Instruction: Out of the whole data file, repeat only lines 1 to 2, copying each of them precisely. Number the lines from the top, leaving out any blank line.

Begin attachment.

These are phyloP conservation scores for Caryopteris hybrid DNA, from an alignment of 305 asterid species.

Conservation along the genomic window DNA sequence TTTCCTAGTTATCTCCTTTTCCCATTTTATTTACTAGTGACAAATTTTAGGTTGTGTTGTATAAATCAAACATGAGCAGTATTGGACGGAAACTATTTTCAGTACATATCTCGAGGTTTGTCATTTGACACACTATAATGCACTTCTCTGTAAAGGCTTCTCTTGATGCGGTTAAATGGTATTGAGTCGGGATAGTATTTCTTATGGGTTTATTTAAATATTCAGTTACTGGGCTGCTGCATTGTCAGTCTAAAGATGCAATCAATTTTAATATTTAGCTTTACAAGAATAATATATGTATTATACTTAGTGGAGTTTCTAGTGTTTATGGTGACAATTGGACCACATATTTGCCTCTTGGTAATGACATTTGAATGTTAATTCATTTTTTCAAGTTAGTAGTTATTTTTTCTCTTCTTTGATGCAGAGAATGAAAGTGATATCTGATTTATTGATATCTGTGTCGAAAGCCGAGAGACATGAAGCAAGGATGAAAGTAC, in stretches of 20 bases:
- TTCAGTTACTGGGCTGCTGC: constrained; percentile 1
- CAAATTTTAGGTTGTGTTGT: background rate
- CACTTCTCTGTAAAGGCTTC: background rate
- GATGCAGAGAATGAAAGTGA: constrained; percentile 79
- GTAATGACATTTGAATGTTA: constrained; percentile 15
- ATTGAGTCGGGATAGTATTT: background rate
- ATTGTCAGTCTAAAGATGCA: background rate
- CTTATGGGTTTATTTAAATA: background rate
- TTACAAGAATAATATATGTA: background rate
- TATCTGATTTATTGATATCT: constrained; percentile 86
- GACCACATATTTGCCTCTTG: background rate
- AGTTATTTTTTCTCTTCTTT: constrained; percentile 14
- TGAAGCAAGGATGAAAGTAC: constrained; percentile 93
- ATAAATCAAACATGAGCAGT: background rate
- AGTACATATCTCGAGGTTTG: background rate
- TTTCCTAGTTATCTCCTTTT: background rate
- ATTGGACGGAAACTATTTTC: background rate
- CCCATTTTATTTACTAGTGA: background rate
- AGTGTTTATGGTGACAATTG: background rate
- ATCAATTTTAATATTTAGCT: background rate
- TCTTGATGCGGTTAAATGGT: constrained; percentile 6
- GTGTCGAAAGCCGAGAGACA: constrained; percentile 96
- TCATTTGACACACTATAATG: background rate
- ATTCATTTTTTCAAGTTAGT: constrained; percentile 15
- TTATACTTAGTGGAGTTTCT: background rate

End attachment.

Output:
These are phyloP conservation scores for Caryopteris hybrid DNA, from an alignment of 305 asterid species.

Conservation along the genomic window DNA sequence TTTCCTAGTTATCTCCTTTTCCCATTTTATTTACTAGTGACAAATTTTAGGTTGTGTTGTATAAATCAAACATGAGCAGTATTGGACGGAAACTATTTTCAGTACATATCTCGAGGTTTGTCATTTGACACACTATAATGCACTTCTCTGTAAAGGCTTCTCTTGATGCGGTTAAATGGTATTGAGTCGGGATAGTATTTCTTATGGGTTTATTTAAATATTCAGTTACTGGGCTGCTGCATTGTCAGTCTAAAGATGCAATCAATTTTAATATTTAGCTTTACAAGAATAATATATGTATTATACTTAGTGGAGTTTCTAGTGTTTATGGTGACAATTGGACCACATATTTGCCTCTTGGTAATGACATTTGAATGTTAATTCATTTTTTCAAGTTAGTAGTTATTTTTTCTCTTCTTTGATGCAGAGAATGAAAGTGATATCTGATTTATTGATATCTGTGTCGAAAGCCGAGAGACATGAAGCAAGGATGAAAGTAC, in stretches of 20 bases: